Throughout NBA history, there have been countless "what-if?" stories, featuring players who for one reason or another, were unable to exhaust their full potential in the sport of basketball.
There are numerous reasons for why a player may be forced to retire prematurely. Some players lose passion for the game before their talent dries up, others suffer debilitating injuries and some are victims of temptation. Regardless of why a player is forced to end his career prematurely, it is always sad to see greatness unrealized.
These 15 players have some of the saddest tales in the game's history, as almost all of them had Hall of Fame talent, yet not all of them were able to put together Hall of Fame careers. It is not only unfortunate for the players themselves, but it is also unfortunate for us, the fans, as we are deprived of witnessing the greatness these players had to offer.
Today we will give these players some shine by ranking the top 15 players whose careers ended too soon. Keep in mind that some of the players on this list are considered legends, but still could have contributed more to their legacy.
As always feel free to let us know what you thought of this list, by leaving your opinions in the comments section.
15 Earl Manigault
Earl Manigault, or as it is pronounced "Manigoat", is the greatest unknown in basketball history. He was a legend in New York City during the 1960s when he set seemingly every New York City high school basketball record. Manigault was on track to become one of the greatest players to ever play the game. He was a 6'1" scoring machine, with a 60" vertical jump.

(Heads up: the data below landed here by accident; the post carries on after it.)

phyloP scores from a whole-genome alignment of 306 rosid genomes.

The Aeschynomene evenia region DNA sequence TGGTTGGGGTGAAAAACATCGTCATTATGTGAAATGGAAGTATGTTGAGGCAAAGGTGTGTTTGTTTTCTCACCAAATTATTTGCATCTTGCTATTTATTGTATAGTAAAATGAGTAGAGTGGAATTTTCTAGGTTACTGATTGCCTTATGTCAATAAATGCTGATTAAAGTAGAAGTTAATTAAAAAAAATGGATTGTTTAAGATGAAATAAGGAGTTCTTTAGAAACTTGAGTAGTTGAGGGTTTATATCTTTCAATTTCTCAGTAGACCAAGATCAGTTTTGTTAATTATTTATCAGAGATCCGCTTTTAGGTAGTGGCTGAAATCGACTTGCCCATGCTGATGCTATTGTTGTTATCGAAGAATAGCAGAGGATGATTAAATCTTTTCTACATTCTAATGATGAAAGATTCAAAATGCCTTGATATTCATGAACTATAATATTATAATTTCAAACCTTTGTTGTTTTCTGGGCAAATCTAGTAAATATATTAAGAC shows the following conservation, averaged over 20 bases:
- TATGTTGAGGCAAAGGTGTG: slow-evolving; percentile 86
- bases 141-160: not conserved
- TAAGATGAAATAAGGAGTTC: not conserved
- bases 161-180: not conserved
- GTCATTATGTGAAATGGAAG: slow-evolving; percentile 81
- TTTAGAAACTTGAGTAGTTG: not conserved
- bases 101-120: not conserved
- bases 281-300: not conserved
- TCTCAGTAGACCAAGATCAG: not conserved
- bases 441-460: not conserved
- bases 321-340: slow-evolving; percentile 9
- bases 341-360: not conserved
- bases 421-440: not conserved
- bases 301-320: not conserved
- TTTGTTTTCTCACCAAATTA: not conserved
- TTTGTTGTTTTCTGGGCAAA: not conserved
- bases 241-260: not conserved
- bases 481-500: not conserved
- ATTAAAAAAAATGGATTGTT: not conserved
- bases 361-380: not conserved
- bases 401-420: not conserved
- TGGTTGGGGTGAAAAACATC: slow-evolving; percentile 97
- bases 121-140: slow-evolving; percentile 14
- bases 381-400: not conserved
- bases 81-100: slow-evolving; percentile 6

His downfall came when he began running with the wrong crowds in the busy New York streets. Manigault would be expelled from high school and ultimately only attend one year of college, where he averaged 31 points and 13 rebounds. But, sadly for him and basketball, Earl got involved with heroin shortly after dropping out of high school. Although Earl never officially made it to the NBA, he is revered among the all-time greats of the game. During his retirement ceremony, Kareem Abdul-Jabbar was asked to name the greatest player against whom he's played; without hesitation, Jabbar said Earl Manigault.
14 Greg Oden
Viewed as one of the biggest busts in NBA draft history, Greg Oden was expected to be the future centerpiece for a title run with the Portland Trail Blazers. Oden was famously drafted ahead of Kevin Durant in the 2007 draft.
Oden played one year of college basketball where he won pretty much every award imaginable, including Player of the Year and Defensive Player of the Year, as well as being named a unanimous All-America selection. Once he arrived in the NBA, his knees began to give out on him. With the bad knees, his career came crashing down before it began. After playing 82 games over two seasons with the Blazers, Oden was released by the team. He attempted a comeback in 2014 with the Heat, but his knees were just not suited for NBA basketball and he was forced to retire for the final time following the 2014 season.